GUERNSEY — A body has been seen in the wreckage of the plane which was carrying missing footballer Emiliano Sala, the UK’s Air Accidents Investigation Branch (AAIB) has said.
The AAIB said it was considering its next steps in consultation with the police and families of Sala and the pilot David Ibbotson.
Underwater searches carried out using specialist vessels on February 3 uncovered an “object of interest” on the seabed, according to the investigators.
A remotely operated vehicle surveyed the area and, based on analysis of the video footage, investigators concluded that the object was wreckage from the missing Piper Malibu aircraft.
In a statement issued on Monday, the AAIB said: “The remotely operated vehicle (ROV) carried out a further search of the area overnight, but did not identify any additional pieces of wreckage.
“Tragically, in video footage from the ROV one occupant is visible amidst the wreckage.”
The AAIB added that the image showed the rear left side of the fuselage — the main body of the aircraft — and part of the registration.
“We intend to publish an interim report within one month of the accident occurring,” it said.
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Sala, 28, and the 59-year-old Ibbotson were flying in the single-turbine aircraft from Nantes, in northern France, to Cardiff in Wales, when it disappeared from radar near the Channel Islands on January 21.
The Argentine striker had recently signed with English Premier League club Cardiff City for a reported £15 million ($19.3 million) from French club Nantes and was heading to the Welsh capital after saying farewell to his former teammates in France.
Wreckage from the plane thought to be carrying the footballer was found Sunday by a privately funded search team working in close coordination with the AAIB.
On Sunday, the AAIB had also begun a three-day underwater search of an area four square nautical miles off the island of Guernsey.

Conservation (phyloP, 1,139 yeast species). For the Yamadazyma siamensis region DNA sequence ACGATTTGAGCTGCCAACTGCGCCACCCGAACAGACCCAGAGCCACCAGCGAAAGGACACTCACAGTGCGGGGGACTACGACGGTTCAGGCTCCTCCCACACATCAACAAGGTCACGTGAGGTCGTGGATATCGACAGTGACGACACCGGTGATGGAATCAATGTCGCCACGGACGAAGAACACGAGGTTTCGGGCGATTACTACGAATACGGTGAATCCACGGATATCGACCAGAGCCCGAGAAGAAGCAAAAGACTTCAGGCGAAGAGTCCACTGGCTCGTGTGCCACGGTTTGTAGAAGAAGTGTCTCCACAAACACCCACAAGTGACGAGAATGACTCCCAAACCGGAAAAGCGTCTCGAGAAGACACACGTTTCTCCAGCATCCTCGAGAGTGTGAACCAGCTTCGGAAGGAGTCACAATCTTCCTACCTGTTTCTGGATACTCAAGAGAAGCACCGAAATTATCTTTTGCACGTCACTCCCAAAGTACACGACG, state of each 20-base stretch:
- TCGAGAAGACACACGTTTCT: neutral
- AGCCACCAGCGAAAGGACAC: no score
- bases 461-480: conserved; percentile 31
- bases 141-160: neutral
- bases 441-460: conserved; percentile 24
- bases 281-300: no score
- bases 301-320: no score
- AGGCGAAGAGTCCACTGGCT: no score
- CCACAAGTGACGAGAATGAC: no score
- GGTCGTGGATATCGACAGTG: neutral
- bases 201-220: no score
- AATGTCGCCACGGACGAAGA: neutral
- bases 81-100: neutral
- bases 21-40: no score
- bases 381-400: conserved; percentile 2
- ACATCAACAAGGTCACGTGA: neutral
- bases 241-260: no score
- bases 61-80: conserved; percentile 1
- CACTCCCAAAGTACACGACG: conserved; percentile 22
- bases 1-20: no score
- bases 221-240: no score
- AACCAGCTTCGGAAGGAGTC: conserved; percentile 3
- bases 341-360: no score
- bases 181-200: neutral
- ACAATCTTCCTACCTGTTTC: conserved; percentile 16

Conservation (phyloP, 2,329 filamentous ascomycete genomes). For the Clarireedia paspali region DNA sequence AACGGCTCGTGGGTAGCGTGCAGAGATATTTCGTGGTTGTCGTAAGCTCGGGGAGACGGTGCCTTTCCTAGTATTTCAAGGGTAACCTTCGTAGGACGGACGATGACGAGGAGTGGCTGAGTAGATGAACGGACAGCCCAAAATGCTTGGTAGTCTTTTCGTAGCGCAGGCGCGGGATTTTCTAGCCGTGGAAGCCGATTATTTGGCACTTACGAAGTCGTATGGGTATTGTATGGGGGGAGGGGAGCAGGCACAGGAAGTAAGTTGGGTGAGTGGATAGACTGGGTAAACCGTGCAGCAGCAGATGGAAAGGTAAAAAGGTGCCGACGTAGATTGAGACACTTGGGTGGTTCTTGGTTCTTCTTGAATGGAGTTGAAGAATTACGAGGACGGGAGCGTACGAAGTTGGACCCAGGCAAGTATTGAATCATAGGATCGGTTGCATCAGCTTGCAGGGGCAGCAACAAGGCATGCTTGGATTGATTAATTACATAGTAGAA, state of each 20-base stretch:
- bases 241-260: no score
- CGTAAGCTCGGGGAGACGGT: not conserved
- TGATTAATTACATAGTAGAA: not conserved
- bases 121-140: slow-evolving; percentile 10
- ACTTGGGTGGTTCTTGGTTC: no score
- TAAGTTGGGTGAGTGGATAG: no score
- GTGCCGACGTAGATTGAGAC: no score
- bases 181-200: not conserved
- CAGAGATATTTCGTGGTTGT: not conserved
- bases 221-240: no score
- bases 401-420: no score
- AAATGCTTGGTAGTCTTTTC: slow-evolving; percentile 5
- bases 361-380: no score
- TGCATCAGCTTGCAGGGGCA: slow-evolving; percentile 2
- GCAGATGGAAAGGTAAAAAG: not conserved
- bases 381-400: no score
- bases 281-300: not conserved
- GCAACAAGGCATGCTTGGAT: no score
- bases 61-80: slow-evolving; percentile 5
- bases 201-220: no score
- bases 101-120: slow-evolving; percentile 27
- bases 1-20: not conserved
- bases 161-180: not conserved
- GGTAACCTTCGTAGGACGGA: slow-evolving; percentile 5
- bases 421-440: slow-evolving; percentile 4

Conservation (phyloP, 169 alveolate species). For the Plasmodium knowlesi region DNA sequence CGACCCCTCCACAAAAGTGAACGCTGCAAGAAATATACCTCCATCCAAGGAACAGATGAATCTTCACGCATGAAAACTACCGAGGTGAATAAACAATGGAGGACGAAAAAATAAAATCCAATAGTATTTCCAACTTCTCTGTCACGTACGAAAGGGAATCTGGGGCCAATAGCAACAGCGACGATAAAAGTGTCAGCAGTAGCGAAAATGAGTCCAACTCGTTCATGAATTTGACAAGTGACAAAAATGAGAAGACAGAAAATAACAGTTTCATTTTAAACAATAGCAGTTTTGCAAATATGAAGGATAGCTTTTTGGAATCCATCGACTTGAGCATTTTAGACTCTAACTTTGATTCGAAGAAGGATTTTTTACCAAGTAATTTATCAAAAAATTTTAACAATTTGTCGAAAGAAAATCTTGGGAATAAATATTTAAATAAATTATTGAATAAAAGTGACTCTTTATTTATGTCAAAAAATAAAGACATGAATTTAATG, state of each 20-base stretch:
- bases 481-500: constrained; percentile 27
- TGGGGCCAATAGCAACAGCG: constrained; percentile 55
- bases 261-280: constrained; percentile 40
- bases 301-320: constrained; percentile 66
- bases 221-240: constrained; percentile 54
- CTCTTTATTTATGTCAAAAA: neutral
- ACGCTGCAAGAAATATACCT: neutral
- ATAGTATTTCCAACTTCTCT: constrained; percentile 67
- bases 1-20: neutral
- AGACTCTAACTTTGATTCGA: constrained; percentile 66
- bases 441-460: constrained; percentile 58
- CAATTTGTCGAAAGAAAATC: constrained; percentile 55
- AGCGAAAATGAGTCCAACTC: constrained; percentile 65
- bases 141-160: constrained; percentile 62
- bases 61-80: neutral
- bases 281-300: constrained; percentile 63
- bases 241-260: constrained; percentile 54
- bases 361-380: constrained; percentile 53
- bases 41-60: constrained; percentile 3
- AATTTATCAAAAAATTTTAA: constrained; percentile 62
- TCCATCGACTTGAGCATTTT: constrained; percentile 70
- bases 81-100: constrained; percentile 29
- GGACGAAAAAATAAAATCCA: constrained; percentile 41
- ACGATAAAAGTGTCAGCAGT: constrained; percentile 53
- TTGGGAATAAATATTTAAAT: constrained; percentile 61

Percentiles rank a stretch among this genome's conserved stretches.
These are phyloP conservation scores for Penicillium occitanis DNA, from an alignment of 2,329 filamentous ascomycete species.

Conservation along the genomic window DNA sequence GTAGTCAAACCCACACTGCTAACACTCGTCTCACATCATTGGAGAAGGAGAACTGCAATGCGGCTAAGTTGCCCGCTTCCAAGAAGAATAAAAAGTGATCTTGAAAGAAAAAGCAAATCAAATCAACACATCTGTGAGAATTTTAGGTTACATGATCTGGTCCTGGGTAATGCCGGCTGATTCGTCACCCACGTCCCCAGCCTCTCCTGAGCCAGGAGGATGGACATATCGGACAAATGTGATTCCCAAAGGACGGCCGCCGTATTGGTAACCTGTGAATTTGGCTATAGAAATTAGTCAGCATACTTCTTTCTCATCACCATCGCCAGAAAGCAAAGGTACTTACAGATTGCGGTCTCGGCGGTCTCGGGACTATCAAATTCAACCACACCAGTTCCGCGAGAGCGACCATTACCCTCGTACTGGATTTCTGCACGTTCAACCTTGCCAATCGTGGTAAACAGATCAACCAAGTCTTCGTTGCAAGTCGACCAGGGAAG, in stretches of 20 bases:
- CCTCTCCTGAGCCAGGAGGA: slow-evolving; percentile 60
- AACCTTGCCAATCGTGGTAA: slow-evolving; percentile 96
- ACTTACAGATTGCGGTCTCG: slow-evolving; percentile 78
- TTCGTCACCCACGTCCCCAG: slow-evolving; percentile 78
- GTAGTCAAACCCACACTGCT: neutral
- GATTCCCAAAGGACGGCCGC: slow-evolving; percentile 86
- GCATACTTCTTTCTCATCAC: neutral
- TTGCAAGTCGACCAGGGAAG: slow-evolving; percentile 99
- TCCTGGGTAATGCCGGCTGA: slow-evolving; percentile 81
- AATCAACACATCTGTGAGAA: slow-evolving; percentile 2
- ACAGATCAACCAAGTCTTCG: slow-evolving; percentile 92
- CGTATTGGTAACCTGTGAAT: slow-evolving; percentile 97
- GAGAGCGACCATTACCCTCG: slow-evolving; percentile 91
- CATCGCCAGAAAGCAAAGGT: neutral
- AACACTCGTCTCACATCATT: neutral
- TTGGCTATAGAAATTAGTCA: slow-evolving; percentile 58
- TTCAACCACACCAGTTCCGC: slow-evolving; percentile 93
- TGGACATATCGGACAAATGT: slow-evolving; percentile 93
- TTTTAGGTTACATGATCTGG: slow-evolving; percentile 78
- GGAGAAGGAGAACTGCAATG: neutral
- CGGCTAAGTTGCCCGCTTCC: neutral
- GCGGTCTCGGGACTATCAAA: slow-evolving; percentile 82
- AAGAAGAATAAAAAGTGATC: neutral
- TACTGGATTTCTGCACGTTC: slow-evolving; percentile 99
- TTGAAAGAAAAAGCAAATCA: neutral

David Mearns, a marine scientist leading the private search team hired by Sala’s family, said the wreckage of the plane had been located by sonar equipment at a depth of about 63 meters within the first couple of hours of starting Sunday’s search. Experts on the larger vessel — Geo Ocean III — used by the air investigators confirmed it was the missing Piper Malibu aircraft.
Speaking on BBC’s Today show, Mearns said the wreckage was surprisingly intact and added that the family would “desperately” like the plane to be recovered.
“The next step is down to the the AAIB,” he said Monday, before air investigators had released their statement.
“They had contracted the vessel they are using, the Geo III, for three days. They wouldn’t be able to recover it in that period of time but that’s probably what they’re evaluating.
“If they can dive today [Monday], the weather’s not great today, then hopefully they’ll get some more information about how they would attempt that recovery.”
The official search operation was called off on January 24 after Guernsey’s harbor master, Captain David Barker, said “the chances of survival at this stage are extremely remote.”
That decision prompted tearful pleas from Sala’s family, who urged officials to “use all means possible” to find out what happened to the plane that had requested descent on passing Guernsey, but disappeared from radar at about 2,300 feet.
The private search mission was financed through a crowdfunding campaign, with French World Cup star Kylian Mbappe among the footballers donating to the initiative.
In revealing he had been touch with Sala’s family and agent, Mearns added: “They felt they have done beyond what any sort of normal family would have ever done in raising this money to conduct a privately funded search to go out there and get this result so quickly and now they feel it’s the responsibility of the government to take the next step.”
On January 30 seat cushions believed to be from the missing plane were found on a beach near Surtainville, on the northwest coast of France.
Last week, Cardiff City and Nantes both held emotional tributes to Sala before their matches.